- Stephen Morris once again plays well. One other positive I’ll point out is that third string quarterback Stephen Morris turned in his third straight impressive performance this preseason. Morris completed 7 of 11 passes for 144 yards and a touchdown tonight while also adding a touchdown rush on a quarterback sneak. Morris led the Colts to their only two offensive touchdowns of the game and looked very good while doing so. In three preseason games, Morris has completed 19 of 31 passes for 314 yards and three touchdowns while also rushing five times for 46 yards and a score. He has been very impressive this preseason, for sure - and he’ll see a lot of action on Thursday night against the Cincinnati Bengals.
- Run game continues to go nowhere. This is the section where a lot of Colts fans will jump on Josh Ferguson, but it’s not really about Ferguson; it’s about the run game as a whole. Frank Gore rushed four times for six yards. Josh Ferguson rushed five times for four yards. Robert Turbin was by far the most effective back and rushed four times for 24 yards. Jordan Todman rushed three times for two yards. Again, there’s a bigger issue here: the run game as a whole can’t get anything going, and like it has been in recent weeks, a good portion of that blame lies with the offensive line.
- Anthony Castonzo has struggled mightily. I might get blocked by Castonzo on twitter for suggesting it, but he hasn’t really done a good job whatsoever of blocking defenders this preseason. He had a down year in 2015 when compared to 2014, but the hope was that he’d get back on track this year. While there’s still plenty of time for him to do so, his preseason performance hasn’t been encouraging. He has really struggled at left tackle, and you could make a very strong case that he’s actually been the worst of the Colts’ starting offensive linemen this preseason. That would be a very big development - and not in a good way - if Castonzo really regresses this year.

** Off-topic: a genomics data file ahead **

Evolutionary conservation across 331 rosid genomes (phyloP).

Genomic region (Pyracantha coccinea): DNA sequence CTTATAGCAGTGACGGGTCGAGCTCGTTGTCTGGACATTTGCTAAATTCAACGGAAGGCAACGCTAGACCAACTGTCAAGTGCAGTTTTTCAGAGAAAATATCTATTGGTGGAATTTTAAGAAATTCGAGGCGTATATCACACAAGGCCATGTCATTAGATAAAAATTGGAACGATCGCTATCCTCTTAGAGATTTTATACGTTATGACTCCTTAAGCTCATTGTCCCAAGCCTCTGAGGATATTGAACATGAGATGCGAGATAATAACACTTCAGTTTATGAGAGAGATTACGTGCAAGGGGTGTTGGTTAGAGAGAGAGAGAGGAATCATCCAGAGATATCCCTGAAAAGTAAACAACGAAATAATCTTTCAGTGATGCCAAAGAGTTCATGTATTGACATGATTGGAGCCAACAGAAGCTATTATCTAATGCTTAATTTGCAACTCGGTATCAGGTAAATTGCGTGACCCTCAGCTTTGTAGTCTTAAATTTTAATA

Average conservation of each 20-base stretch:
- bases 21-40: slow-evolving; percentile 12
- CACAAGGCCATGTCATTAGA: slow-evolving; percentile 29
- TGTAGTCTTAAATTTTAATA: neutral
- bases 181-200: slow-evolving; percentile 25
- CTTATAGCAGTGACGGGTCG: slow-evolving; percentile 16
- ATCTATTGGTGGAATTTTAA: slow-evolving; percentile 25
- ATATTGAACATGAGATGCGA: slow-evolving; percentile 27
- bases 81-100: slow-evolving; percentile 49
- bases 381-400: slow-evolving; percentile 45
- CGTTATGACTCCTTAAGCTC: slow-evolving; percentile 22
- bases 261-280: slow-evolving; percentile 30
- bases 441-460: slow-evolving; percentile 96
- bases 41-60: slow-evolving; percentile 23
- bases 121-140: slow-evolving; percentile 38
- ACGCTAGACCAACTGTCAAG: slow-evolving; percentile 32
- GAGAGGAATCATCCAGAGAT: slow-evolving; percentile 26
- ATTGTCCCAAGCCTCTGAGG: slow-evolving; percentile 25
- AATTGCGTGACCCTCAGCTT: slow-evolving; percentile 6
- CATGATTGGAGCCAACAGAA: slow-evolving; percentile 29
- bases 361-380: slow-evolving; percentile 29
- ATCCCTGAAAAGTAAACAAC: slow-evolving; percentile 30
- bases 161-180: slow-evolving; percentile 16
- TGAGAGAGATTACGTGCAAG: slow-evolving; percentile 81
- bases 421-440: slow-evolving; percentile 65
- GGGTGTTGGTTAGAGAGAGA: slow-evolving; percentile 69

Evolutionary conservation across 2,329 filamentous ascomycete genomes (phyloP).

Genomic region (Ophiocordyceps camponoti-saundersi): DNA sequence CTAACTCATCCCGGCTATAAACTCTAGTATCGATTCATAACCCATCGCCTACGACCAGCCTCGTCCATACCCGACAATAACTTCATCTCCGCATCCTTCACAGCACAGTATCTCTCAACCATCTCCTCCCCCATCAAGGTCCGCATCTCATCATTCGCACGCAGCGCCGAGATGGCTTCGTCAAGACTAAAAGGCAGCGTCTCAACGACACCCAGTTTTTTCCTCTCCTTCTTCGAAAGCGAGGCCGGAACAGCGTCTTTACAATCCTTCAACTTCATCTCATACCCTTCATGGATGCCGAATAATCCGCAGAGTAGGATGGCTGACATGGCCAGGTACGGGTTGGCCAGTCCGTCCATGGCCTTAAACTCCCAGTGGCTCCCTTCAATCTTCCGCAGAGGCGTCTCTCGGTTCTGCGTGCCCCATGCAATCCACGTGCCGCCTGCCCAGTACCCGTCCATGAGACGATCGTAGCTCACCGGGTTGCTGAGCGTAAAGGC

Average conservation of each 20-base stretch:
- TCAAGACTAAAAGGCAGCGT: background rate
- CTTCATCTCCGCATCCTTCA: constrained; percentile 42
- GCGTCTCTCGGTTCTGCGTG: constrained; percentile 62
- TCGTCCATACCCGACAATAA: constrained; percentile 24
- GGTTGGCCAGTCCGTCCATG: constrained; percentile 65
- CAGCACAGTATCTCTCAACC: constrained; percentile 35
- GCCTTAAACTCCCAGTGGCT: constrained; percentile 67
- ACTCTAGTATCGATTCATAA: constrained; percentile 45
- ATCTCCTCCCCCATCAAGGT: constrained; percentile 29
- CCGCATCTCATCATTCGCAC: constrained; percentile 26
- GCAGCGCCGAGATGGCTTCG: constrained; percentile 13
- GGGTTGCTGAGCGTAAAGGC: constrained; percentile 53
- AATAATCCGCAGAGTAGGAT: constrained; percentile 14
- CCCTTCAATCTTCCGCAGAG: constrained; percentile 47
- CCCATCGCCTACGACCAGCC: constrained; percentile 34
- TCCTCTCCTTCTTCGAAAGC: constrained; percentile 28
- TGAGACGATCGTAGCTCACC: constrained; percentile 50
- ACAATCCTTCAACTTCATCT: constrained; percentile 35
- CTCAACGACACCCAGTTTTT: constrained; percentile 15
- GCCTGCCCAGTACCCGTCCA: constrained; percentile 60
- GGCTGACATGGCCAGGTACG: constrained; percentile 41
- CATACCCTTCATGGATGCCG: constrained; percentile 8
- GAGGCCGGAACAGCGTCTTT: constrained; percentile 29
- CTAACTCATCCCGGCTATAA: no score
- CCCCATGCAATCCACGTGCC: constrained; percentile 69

- Blocked punt provides rare highlight. The Colts’ first touchdown of the game came via a blocked punt, as inside linebacker Josh McNary did a really nice job of blocking the kick and then Jordan Todman recovered for a touchdown. Both McNary and Todman have been making a push to make the roster recently, and being able to contribute on special teams should only help the cause.
- Credit Rick Venturi where it’s due. Though preseason broadcasts for every team are rough and filled with errors (and Saturday night’s telecast for the Colts certainly was both), Colts color man Rick Venturi does a good job of explaining things to the viewer. I want to point out one example in particular where I think Venturi did a very good job. In the third quarter, Scott Tolzien and Donte Moncrief had a miscommunication in which Tolzien was picked in the end zone and it looked like Moncrief was on a completely different page. Venturi re-played it and explained what happened, which I think did a really good job of setting the record straight and preventing people from just running with a misunderstanding (which, again, shows the importance of watching film). Venturi showed that it was originally supposed to be a run play, which is evident from the fact that the back almost ran into Tolzien and from the fact that Moncrief was going to block on the play. Tolzien, however, audibled before the play and wanted to hit Moncrief on a hot route in the end zone, but apparantly his teammates didn’t get the memo. That’s what led to the miscommunication - which is exactly what it was.